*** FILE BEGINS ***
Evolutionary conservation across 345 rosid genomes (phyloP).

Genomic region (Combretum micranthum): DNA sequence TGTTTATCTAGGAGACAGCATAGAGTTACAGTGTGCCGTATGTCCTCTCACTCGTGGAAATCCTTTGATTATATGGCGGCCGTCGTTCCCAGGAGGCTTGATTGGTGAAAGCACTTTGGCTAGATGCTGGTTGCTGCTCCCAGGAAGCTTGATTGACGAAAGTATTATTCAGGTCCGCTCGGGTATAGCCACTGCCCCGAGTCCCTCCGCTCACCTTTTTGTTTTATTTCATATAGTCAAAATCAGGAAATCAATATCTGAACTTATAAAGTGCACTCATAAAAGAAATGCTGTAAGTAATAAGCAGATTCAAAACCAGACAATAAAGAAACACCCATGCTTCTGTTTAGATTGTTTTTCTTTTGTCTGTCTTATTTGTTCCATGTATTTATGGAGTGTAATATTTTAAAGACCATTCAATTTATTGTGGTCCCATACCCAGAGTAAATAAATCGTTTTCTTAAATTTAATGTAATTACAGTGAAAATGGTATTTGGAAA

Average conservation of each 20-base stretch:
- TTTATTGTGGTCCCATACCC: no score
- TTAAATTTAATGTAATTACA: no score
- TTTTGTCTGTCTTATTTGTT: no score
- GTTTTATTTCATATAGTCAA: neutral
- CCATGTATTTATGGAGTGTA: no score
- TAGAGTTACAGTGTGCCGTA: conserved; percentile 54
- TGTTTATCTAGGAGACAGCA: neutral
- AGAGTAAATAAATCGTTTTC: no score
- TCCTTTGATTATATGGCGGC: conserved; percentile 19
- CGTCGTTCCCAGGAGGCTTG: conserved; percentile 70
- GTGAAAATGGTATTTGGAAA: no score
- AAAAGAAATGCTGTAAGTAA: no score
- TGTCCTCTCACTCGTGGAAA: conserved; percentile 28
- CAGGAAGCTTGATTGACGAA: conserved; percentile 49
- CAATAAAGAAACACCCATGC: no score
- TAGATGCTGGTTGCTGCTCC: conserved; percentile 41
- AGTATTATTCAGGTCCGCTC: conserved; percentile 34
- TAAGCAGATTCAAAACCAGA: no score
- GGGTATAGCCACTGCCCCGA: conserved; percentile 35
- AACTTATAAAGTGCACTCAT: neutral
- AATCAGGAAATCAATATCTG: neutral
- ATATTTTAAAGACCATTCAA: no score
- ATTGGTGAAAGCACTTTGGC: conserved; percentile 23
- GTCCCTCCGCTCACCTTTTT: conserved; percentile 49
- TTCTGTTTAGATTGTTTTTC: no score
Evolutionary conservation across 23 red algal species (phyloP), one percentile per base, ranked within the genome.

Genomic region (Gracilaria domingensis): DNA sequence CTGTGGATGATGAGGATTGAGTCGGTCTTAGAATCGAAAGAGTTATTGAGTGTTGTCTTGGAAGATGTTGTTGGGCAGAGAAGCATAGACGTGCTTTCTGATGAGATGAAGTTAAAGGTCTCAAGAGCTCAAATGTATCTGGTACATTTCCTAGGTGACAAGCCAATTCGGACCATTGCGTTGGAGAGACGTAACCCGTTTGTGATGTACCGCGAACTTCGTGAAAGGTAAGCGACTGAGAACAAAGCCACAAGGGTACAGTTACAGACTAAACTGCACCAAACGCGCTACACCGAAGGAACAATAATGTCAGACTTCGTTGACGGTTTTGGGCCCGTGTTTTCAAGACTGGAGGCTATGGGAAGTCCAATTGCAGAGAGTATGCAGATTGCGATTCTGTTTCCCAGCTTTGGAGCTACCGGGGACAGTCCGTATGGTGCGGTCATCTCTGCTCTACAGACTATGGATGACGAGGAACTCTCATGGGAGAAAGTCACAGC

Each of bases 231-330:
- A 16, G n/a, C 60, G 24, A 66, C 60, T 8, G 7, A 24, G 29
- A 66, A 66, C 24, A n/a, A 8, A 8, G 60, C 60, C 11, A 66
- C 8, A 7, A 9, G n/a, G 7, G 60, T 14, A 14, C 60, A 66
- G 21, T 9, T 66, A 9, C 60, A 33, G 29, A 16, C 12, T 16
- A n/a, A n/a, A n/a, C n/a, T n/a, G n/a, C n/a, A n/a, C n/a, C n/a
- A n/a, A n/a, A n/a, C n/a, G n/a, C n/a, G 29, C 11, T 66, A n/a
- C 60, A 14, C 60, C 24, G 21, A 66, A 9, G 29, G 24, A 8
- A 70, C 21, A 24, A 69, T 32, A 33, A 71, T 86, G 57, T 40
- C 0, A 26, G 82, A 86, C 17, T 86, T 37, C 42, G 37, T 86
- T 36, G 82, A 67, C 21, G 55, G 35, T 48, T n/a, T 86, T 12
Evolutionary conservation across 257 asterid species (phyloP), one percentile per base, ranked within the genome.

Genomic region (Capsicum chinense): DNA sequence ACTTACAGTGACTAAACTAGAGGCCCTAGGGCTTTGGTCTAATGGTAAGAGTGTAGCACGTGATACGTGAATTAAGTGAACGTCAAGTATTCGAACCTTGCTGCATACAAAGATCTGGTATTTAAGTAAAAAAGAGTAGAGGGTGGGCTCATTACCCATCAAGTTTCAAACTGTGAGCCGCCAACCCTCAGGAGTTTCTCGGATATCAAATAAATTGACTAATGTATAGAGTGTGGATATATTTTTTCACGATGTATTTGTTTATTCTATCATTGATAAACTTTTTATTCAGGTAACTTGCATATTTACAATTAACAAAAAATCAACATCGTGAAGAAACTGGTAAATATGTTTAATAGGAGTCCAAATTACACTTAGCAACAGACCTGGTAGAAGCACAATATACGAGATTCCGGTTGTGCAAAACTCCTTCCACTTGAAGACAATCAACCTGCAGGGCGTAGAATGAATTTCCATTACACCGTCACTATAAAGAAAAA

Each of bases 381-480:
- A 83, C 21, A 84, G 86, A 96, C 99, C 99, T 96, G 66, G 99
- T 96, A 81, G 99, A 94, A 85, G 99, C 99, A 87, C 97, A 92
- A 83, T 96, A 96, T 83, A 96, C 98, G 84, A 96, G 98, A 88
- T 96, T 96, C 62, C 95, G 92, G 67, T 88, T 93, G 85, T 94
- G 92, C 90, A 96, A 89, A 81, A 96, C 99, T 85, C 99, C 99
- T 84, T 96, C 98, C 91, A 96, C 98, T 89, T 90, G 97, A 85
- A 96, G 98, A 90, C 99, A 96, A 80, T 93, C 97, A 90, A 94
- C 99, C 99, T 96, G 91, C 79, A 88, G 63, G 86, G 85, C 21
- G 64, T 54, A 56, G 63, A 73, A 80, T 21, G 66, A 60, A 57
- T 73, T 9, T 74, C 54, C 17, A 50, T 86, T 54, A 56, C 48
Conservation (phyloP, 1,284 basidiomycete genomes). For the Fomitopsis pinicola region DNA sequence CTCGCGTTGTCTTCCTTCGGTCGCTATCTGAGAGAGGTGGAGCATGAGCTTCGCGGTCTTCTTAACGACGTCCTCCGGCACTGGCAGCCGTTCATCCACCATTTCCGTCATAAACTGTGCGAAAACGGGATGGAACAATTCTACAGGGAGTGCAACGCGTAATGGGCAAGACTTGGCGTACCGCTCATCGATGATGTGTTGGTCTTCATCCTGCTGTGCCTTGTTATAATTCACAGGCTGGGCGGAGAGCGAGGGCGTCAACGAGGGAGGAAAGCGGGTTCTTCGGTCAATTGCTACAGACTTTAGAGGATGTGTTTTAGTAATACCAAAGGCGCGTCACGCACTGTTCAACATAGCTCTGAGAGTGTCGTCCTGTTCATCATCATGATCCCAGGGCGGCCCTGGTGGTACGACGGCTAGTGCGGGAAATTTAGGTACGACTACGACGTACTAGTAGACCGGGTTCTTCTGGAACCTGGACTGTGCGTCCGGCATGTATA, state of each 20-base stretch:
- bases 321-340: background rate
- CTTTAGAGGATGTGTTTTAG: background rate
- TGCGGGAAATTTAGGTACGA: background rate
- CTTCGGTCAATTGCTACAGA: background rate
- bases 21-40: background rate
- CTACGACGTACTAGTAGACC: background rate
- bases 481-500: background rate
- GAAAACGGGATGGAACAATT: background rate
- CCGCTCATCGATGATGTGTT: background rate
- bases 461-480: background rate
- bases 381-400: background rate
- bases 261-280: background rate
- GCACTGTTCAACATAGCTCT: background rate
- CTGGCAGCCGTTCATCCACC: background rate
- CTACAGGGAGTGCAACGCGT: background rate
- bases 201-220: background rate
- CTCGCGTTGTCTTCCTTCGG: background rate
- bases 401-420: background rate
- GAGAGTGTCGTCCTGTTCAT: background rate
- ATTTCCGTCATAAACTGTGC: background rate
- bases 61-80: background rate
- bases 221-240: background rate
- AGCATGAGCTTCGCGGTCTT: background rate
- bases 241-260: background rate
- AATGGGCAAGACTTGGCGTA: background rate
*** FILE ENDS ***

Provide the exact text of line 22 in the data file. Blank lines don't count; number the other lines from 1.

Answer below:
- GGGTATAGCCACTGCCCCGA: conserved; percentile 35